As I have stated many times before, the kids at Booker T. Washington are wonderful. That being said, I believe that my student is truly exceptional. He reads and completes assignments with enthusiasm and diligence. He communicates well in both Spanish and English, and is not afraid to ask for help when he needs it. I have seen huge improvements in his math skills and reading comprehension in just a few short months. All this …
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by Ann Abbott


Teaching the first class after spring break can be challenging. The students are refreshed, but are starting to feel the itch to finish the semester.

In today's "Spanish in the Community" class, we did Lección 15 in Comunidades: ¿Son noticias para nosotros? The activities in the lesson analyze how informed students´ are about the news in general, the news in Spanish and the news in their local Spanish-language newspapers/radio stations/blogs/etc.

My students reported that they are not very well informed about the news in general. A few students are, but just a few. They have discovered over the course of the semester that there is a lot of information about immigration that they don't know, and they realize that being uninformed means that misinformation can take hold. Still, most say that they're just not very interested in the news.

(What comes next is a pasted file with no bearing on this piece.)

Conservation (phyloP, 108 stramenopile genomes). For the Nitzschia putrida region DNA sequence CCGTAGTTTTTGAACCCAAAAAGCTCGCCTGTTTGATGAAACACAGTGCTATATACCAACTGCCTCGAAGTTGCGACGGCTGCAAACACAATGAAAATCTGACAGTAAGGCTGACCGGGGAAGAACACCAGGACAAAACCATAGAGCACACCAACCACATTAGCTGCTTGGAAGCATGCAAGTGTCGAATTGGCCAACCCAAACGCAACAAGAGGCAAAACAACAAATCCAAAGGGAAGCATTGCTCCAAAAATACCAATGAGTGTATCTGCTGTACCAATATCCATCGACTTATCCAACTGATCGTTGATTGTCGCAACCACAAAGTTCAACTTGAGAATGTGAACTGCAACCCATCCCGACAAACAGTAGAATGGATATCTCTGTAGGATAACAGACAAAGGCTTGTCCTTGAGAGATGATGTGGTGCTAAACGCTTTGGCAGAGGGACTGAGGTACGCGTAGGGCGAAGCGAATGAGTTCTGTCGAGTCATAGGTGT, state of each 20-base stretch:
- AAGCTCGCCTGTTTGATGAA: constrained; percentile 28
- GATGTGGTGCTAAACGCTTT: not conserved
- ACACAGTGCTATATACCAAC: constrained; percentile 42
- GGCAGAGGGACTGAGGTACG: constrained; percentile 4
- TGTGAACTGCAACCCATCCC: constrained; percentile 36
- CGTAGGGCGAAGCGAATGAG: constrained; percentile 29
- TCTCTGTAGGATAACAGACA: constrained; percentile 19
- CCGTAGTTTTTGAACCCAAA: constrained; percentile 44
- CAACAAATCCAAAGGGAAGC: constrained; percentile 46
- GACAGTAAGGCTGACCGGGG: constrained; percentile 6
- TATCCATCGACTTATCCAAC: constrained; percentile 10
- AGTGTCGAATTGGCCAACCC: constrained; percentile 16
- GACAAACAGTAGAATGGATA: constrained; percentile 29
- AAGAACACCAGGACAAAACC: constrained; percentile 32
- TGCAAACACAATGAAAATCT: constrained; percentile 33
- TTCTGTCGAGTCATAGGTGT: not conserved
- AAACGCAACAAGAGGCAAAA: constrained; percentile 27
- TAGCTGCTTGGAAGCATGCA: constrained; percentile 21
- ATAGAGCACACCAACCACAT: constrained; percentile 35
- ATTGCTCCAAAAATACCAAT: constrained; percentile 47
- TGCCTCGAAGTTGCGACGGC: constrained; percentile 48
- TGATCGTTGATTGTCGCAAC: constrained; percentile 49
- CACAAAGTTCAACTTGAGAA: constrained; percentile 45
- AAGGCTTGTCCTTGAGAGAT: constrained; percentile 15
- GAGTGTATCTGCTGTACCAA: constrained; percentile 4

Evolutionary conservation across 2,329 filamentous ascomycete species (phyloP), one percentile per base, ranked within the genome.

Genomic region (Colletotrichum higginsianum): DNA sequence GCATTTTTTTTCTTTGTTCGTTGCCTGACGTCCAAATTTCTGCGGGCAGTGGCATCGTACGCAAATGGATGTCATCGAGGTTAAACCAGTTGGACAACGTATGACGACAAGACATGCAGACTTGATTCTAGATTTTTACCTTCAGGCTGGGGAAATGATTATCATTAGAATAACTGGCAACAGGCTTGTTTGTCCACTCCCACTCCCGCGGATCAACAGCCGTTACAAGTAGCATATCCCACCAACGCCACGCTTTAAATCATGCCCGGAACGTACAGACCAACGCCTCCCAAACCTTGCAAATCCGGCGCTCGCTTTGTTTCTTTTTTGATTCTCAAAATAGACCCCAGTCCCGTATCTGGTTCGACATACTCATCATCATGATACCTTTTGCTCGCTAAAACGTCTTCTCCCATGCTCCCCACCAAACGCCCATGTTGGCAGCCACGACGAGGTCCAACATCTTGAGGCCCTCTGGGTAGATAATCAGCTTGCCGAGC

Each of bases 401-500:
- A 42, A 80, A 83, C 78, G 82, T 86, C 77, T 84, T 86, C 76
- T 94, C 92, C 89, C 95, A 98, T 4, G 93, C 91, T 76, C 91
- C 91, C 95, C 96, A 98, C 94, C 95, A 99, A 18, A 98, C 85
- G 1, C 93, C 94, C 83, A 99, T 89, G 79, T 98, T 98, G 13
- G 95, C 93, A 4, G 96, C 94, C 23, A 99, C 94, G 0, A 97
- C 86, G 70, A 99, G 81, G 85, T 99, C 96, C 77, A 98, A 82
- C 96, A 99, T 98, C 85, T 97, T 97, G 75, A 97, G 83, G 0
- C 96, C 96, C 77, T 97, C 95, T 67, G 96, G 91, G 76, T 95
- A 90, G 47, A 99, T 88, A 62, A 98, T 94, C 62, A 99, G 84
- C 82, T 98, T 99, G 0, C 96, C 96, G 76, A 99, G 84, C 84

So the next activity was both fun and informative. I printed out seven articles from today's La Raza, Chicago…

Mary K. Long, Teaching Business Languages with a Humanist's Sensibility

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by Ann Abbott


I have always said that I am a better writer and teacher of Spanish community service learning, business Spanish and social entrepreneurship because of my background in literary analysis, not in spite of it. 


My dissertation was titled, "Transitional Discourses: The Psychosomatic Fiction of Juan José Millás." In the chapter I wrote about Millás' novel, Tonto, muerto, bastardo e invisible, I included one section on "A Corporate Topography," which explored the spatial representations of power within the corporate discourse presented in the novel and in the protagonist's actual disruptions of the spatial relations at his job. In the final chapter, I analyzed Volver a casa. And in that chapter, I analyzed the "work" of literature in a section called "Metafiction and Materiality."


Then when I graduated and began teaching, I twice taught an undergraduate course called "El trabajo y los sistemas de poder" about Medieval and…

2011 CIBER Business Languages Conference, Teaching with Technology Workshop

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by Ann Abbott


Orlando Kelm's workshops are legendary. I know that sounds like hyperbole, but I'm serious. And it's rightfully deserved.  I'm pretty savvy about technology, yet I learned about platforms I didn't know about, and Orlando gave very creative and inspiring examples about how to use these tools in the teaching of business languages.